In Hawaii, a Notice of Pendency of Action, or Lis Pendens, is a written notice, filed in the Bureau of Conveyances, stating that there is a pending lawsuit regarding the ownership of that specific real property. Although seemingly simple, a Notice of Pendency of Action is an enormous encumbrance on a piece of property, and should be used sparingly. In fact, once the lis pendens is filed, the property becomes nearly impossible to transfer because a buyer will not purchase property whose title is in question. HRS § 634–51, which authorizes a Notice of Pendency of Action provides as follows:
Recording notice of pendency of action. In any action concerning real property or affecting title or the right of possession of real property, the plaintiff, at the time of filing the complaint, and any other party at the time of filing a pleading in which affirmative relief is claimed, or at any time afterwards, may record in the bureau of conveyances a notice of the pendency of the action, containing the names or designations of the parties, as set out in the summons or pleading, the object of the action or claim for affirmative relief, and a description of the property affected thereby. From and after the time of recording the notice, a person who becomes a purchaser or incumbrancer of the property affected shall be deemed to have constructive notice of the pendency of the action and be bound by any judgment entered therein if the person claims through a party to the action; provided that in the case of registered land, section 501–151 shall govern.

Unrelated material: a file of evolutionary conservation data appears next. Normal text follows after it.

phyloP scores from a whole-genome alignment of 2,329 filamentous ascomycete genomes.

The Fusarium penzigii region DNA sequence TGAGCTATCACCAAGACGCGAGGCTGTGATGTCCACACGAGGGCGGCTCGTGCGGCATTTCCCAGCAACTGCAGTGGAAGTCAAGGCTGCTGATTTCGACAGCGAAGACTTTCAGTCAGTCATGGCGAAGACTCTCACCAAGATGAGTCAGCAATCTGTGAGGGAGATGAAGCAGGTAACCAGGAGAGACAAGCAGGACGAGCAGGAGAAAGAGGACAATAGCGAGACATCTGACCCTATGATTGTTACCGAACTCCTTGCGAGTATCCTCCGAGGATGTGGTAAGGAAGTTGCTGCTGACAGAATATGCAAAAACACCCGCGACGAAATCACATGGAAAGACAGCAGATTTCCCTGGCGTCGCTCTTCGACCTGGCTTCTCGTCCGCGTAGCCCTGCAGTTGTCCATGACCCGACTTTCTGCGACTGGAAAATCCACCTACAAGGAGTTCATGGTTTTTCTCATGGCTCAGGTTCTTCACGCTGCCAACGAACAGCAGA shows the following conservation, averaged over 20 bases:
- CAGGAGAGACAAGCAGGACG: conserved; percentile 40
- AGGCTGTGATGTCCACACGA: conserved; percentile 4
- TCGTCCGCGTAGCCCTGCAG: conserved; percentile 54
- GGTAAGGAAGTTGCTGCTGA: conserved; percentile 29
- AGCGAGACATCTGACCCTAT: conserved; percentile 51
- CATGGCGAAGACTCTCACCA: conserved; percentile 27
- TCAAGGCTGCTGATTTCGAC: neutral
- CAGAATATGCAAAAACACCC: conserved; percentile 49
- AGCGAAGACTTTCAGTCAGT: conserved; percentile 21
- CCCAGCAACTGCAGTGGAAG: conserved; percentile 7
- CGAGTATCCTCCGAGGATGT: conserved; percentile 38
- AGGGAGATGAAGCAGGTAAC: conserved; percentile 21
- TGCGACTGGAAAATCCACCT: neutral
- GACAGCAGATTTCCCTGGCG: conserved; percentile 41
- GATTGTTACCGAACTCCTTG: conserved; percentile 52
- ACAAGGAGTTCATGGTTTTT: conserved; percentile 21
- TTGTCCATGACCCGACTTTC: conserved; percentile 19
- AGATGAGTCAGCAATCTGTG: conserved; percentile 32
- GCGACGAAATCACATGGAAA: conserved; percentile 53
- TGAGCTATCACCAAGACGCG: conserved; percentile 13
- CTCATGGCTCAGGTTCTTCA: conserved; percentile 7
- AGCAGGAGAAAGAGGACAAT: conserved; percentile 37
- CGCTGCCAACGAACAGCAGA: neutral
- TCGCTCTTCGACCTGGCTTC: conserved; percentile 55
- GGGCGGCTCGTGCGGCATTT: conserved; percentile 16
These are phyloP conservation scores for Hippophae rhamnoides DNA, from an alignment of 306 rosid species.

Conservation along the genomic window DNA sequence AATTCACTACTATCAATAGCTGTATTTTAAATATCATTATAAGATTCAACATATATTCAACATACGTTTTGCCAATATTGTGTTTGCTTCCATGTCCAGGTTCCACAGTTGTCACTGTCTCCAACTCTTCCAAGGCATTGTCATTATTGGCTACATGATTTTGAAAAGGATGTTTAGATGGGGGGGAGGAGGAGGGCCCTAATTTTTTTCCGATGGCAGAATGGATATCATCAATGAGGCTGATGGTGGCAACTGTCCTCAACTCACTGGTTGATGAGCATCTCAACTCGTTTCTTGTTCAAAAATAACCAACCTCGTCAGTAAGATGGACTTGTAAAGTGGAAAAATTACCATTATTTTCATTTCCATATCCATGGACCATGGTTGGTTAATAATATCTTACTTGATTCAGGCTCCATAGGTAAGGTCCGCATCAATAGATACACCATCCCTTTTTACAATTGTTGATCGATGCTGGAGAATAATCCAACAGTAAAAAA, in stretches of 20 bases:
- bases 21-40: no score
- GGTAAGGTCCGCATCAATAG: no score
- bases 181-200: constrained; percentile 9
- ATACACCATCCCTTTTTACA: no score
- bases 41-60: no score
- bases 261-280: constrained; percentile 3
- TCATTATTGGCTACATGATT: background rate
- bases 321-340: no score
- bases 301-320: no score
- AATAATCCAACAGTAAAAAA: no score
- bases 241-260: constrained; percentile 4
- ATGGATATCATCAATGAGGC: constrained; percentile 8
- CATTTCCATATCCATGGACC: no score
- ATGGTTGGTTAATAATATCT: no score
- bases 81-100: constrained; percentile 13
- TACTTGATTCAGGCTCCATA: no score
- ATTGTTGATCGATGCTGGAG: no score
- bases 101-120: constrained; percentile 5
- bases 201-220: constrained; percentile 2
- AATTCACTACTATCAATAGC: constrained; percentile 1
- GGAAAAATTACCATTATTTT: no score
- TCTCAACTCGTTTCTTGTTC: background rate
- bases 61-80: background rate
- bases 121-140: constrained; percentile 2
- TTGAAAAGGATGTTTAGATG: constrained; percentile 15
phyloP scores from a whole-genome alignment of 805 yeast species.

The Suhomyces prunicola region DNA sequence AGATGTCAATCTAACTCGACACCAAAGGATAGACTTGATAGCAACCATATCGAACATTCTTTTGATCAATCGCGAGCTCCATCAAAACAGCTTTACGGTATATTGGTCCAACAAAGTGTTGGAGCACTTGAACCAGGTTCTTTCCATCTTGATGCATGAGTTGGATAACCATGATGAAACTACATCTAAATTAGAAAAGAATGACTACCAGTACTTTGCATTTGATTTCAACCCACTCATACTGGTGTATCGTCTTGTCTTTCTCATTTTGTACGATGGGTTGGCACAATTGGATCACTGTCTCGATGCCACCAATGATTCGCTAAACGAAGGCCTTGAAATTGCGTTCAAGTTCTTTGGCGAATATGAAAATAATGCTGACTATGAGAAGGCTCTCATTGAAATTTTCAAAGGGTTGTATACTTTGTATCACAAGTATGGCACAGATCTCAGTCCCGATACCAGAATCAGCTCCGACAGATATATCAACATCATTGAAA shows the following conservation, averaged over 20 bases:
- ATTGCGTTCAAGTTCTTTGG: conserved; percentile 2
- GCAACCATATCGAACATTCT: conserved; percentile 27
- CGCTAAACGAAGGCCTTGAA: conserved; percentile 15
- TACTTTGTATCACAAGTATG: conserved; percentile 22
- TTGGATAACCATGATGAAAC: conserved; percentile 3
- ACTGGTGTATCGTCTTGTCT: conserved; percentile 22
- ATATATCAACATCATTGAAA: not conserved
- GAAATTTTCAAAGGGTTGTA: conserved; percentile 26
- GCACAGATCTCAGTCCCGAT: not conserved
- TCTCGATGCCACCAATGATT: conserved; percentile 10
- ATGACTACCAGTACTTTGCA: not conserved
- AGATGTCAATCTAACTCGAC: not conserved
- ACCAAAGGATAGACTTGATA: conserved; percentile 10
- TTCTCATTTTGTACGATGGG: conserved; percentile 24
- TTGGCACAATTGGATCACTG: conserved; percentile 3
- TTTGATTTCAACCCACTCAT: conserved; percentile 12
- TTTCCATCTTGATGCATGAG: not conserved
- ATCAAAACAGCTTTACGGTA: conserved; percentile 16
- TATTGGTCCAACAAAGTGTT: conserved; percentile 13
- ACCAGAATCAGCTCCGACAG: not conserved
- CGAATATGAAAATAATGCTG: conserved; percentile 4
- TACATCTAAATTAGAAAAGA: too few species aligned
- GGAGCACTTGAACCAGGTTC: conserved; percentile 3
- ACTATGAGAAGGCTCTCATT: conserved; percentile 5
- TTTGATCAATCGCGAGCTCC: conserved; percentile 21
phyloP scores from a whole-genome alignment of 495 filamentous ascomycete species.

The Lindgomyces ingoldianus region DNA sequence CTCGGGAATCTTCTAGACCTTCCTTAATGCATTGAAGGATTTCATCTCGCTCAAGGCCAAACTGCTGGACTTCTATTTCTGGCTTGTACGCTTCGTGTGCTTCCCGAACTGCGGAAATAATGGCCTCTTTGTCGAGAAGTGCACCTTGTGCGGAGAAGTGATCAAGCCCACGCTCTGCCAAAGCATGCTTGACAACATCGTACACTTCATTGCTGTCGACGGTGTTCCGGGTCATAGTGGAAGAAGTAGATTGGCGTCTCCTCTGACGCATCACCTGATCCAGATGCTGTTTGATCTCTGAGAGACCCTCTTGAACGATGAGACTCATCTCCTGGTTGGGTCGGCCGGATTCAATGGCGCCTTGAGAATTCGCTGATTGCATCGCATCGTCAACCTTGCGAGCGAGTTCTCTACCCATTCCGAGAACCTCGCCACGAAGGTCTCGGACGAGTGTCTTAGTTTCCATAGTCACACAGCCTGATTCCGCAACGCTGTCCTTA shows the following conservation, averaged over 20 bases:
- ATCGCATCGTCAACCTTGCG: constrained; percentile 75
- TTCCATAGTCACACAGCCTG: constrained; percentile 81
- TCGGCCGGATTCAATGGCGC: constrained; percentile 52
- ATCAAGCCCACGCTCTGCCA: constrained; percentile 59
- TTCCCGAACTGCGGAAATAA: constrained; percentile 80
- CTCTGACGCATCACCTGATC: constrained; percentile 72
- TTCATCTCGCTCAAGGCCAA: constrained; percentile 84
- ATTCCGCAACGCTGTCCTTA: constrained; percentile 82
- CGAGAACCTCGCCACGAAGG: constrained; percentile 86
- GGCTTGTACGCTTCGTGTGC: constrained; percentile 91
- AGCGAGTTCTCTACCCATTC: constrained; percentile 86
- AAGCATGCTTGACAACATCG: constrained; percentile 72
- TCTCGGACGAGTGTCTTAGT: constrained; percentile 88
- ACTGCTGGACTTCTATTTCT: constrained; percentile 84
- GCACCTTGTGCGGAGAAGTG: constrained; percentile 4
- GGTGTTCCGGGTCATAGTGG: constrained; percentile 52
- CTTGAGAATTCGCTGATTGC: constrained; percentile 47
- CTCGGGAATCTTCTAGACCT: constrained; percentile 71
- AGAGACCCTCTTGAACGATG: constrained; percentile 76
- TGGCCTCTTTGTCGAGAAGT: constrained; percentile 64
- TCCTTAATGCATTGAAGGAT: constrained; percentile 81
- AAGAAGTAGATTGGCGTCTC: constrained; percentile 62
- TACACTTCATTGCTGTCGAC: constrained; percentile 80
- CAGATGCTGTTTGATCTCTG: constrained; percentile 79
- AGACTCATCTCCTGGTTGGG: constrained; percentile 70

The Notice of Pendency of Action had such a potential for litigation abuse that in 1994, the Hawaii Supreme Court in S. Utsunomiya Enterprises, Inc. v. Moomuku Country Club, 75 Haw. 480, 866 P.2d 951 (Hawaii 1994), clarified the limited use of the NOPA. In Utsunomiya, the Hawaii Supreme Court wrote that “a lis pendens may only be filed in connection with an action (1) ‘concerning real property,’ (2) ‘affecting title’ to real property, or (3) ‘affecting … the right of possession of real property.’” (quoting Kaapu v. Aloha Tower Dev. Corp., 72 Haw. 267, 269–70, 814 P.2d 396, 397 (1991) (citing HRS § 634–51)). Furthermore, the Court stated that, “although the lis pendens doctrine may be applied to actions other than foreclosures, application of the doctrine must be restricted ‘in order to avoid its abuse.'” Utsunomiya, 75 Haw. at 513. Finally, the court held that “the lis pendens statute must be strictly construed and … the application of lis pendens should be limited to actions directly seeking to obtain title to or possession of real property.” Id. at 510.